This morning I received a post from an old friend and colleague who lives in a rural area and is just starting out as a freelancer. She’s building her website and wanted to know whether I thought she should use first person or third person voice in her web copy.
It’s a great question, and one I hope you’re paying attention to, as well. Doesn’t matter whether you’re selling products (including books) or services (especially writing, and lots of authors make part of their living as freelance writers), you need to consciously decide the tone your Web copy needs to have. Here’s what I told Lisa:
It depends what I’m trying to do with the site. I use first person when I want to be more informal, friendly, approachable and personal. I use third person when it’s all business. I think it makes the business sound maybe bigger than just this little one-person shop. Which is true, because I do use subcontractors if a team approach is necessary, so often the effort behind any given project is a group one, not a just that of a single person.
I’d say that since you’re starting now, go with first person. The Net is getting way more personal in every way, and since at this point of the global economy we’re all something of a commodity, the only way we CAN stand out is to differentiate the personal experience. This includes customer service, of course, but in the beginning, it’s all about sounding approachable, talented and easy to work with.
There are all kinds of blogs and stuff that deal with this issue.
I tell my clients: If you’re on Facebook, your presence can be personal or business or both, so write your profile copy and posts accordingly. I use FB for both. But my websites (I have quite a few now) each take a different approach based on the audience I’m trying to reach, which is how EVERY piece of marketing/promo in your kit should be. The key is to remain consistent in voice for each separate piece, i.e., don’t flip-flop back and forth between first and third person or present and past tense, etc.
The other thing is that, unlike past years, you should revisit your web copy at least once a year to make sure it’s still current and maybe freshen it up a bit. Net Years are fast and short, and things change quickly. Updates also boost your search engine rankings.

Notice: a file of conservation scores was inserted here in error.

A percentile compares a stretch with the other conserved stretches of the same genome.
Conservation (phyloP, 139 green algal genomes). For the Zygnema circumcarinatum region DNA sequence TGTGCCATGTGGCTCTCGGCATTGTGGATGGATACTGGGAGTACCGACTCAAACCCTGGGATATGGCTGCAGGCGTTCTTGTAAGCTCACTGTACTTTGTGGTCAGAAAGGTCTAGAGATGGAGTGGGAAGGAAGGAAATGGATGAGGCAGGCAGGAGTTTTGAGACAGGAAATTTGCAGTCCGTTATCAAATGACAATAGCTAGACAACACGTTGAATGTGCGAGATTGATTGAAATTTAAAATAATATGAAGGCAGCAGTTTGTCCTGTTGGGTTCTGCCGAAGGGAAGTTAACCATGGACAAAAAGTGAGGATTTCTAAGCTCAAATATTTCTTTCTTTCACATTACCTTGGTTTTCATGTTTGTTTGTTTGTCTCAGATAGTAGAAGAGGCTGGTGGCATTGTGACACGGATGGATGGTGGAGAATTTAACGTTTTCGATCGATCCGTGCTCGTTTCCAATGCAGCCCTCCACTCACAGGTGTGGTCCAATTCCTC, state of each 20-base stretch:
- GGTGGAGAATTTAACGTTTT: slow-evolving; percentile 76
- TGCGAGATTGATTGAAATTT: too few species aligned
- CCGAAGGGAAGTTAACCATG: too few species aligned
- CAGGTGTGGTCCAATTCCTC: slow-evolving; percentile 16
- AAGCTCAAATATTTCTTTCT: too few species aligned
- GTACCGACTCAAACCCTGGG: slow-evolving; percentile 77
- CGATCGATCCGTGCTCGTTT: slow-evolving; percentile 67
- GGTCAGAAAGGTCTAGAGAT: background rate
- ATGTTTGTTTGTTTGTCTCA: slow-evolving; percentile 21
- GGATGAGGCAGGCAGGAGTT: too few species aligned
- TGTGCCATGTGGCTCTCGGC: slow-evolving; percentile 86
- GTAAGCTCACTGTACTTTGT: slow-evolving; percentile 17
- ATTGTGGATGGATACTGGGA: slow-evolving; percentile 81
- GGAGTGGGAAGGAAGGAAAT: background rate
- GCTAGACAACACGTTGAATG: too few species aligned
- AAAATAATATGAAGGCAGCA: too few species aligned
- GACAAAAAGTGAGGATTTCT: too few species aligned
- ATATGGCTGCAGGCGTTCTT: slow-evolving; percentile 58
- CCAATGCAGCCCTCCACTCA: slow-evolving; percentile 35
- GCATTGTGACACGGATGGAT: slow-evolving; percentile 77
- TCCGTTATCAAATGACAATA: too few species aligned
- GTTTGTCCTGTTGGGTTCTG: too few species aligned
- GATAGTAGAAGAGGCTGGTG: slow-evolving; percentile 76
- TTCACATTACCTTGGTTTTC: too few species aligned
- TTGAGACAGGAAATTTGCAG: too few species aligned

She also asked, in typically straightforward and humorous fashion, “And how much person do I really need? Not sure everyone needs to know I own a farmette and am a chicken freak!?” Here’s my reply:
I say: Include what’s germane to whatever it is you’re trying to promote and leave the rest out. Your Web copy has but ONE job: Get the prospect to call. So you have to get right down to business, because these are busy people and they don’t have time to indulge your personal stuff.
However, once you have them on the phone, if you pay attention when you’re talking with a new prospect, you can sometimes pick up on clues that they may be interested in some of the same things you’re passionate about. Grab those and run with them!
If you hear someone mention they’re interested in or enjoy farming or livestock, jump right in and tell them, “Oh, me too!” And enthuse a little bit about your chickens or whatever, then wait to see if they take that bait and chew it awhile about their own stuff.
THIS is exactly the kind of small but important thing you can bond over with a potential client, and — given that your skill set is what it needs to be to get the actual work done — can be the deciding factor in you being the person they choose to work with. After all, all else being equal, who wouldn’t choose to work with someone they enjoy outside the actual work, rather than just some old someone?
The caveat to this advice is that the bonding needs to happen over something real. Don’t be insincere and make stuff up just trying to find some common ground — that’s the oldest trick in the book in the Smarmy Salesman’s Guide. (No, it’s not a real book, but I’ll bet you’ve met someone who subscribes to its rules!) People can sense when they’re being lied to or jerked around. Besides, it’s bad karma, so just don’t do it. Find that bonding agent where you can and hope that your knowledge, skills and experience can dazzle them where you can’t find common ground outside the work.